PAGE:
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Wait a second, why is everyone buying second-hand?

With the retail world undergoing a significant transformation in response to the rising cost of living and the global sustainability challenge, it comes as no surprise that this evolution is taking place to meet the demands of New Zealanders. But where exactly is the retail landscape heading?

The global second-hand industry is predicted to value $350 billion by 2027 according to one of the US’s biggest consignment company thredUP. And in New Zealand that is really picking up.

In a survey conducted by online marketplace Designer Wardrobe, majority of Kiwi respondents are already purchasing second-hand.

Online marketplace Designer Wardrobe seems to know where the retail world is going after recording a gross transaction volume of $1 million a month post-pandemic.

CEO and Co-Founder of Designer Wardrobe, Aidan Bartlett says the growth of the company over the past few years has been because of the shift in attitude amongst customers.

“This survey reaffirms the notable surge we’ve witnessed in the realm of second-hand shopping, highlighting the ever-increasing savviness of our members who appreciate the multi-faceted advantages of embracing pre-loved,” he says.

Bartlett adds that due to the major shift in purchasing second-hand, the survey came about to find out the main driving factors for the change.

The survey revealed that the primary motivations to second-hand shopping in New Zealand is affordability (87 percent), style (46 percent) and sustainability (43 percent).

Read more: Potatoes and precious metals star in MOTAT’s sustainability showcase

“People are becoming a lot more aware of what goes into making a garment. For example, to make a typical pair of jeans is 15 to 20 gallons of water,” he reveals.

That is a lot of water when it is estimated that one person needs one gallon of water per day.

Aidan Bartlett.

“That’s sort of becoming a driving factor in terms of sustainability is becoming more important to people in terms of their buy,” adds Bartlett.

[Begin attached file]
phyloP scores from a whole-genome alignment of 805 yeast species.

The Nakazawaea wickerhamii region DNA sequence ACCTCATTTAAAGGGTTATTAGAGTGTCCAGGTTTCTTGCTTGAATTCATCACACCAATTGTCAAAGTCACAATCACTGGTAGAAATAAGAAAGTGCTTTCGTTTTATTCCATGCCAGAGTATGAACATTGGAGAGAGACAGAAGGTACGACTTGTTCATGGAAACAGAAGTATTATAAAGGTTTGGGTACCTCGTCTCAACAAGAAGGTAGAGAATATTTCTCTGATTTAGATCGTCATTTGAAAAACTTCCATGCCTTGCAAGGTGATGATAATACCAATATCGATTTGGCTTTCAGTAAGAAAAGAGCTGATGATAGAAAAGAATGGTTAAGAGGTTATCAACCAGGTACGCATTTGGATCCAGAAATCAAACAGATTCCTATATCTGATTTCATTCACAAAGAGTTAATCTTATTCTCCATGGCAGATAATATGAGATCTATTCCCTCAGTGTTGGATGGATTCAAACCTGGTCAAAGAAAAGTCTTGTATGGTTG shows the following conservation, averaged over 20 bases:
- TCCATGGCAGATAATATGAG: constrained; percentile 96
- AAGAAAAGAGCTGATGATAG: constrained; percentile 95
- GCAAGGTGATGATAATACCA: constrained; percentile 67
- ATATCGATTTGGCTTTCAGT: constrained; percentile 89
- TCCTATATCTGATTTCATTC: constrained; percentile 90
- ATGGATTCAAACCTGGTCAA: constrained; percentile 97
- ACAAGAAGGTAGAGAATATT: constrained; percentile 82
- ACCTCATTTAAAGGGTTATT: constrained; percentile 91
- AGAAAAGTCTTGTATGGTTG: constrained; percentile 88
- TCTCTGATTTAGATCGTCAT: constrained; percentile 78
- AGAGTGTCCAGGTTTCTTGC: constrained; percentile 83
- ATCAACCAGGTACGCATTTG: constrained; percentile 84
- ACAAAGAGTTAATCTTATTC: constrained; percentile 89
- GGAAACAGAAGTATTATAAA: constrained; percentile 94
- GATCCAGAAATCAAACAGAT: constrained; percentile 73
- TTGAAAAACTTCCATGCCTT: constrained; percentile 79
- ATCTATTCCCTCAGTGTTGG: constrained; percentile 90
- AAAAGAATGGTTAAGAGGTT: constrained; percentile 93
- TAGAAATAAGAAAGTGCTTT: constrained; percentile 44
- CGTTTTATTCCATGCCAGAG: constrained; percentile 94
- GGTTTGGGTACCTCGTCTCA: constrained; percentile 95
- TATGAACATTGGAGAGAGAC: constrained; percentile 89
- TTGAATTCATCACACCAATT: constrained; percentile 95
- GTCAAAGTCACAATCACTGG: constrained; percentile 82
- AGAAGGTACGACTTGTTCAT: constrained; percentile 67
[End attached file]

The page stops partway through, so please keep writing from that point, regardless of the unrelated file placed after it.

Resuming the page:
“They know if they buy second-hand, they’re sort of creating longevity with a single garment rather than purchasing something new.”

And it is not just Designer Wardrobe that are now being a part of the sustainable conversation, it is every retailer wanting to be a part of the picture.

“Retailers are wanting to join the conversation about transparency, not just providing second-hand options but also providing more visibility on what goes into creating a garment,” he says.

Not only is the sustainability aspect a no-brainer to why second-hand is becoming so popular, but it is also a method of smart shopping.

With the rising cost of basically everything, Bartlett says he is seeing an increase in second-hand purchasing due to their cheaper options, which is how they continued to see success post-pandemic.

Consumers have been able to purchase items marked down from 50 to 60 percent off.

But second-hand shopping has been around for decades, why is it picking up now?

Some may say it can be attributed to the hit song, “Thrift Shop” by Macklemore back in 2013, but really, the retail environment is just changing.

Just like the shift from brick-and-mortar stores, to purchasing online as a result of the pandemic lockdowns, the demand has shifted once again, with consumers wanting quality goods for a lower price whilst also thinking of the planet.

Bernadette is a content writer across SCG Business titles. To get in touch with her, email [email protected]

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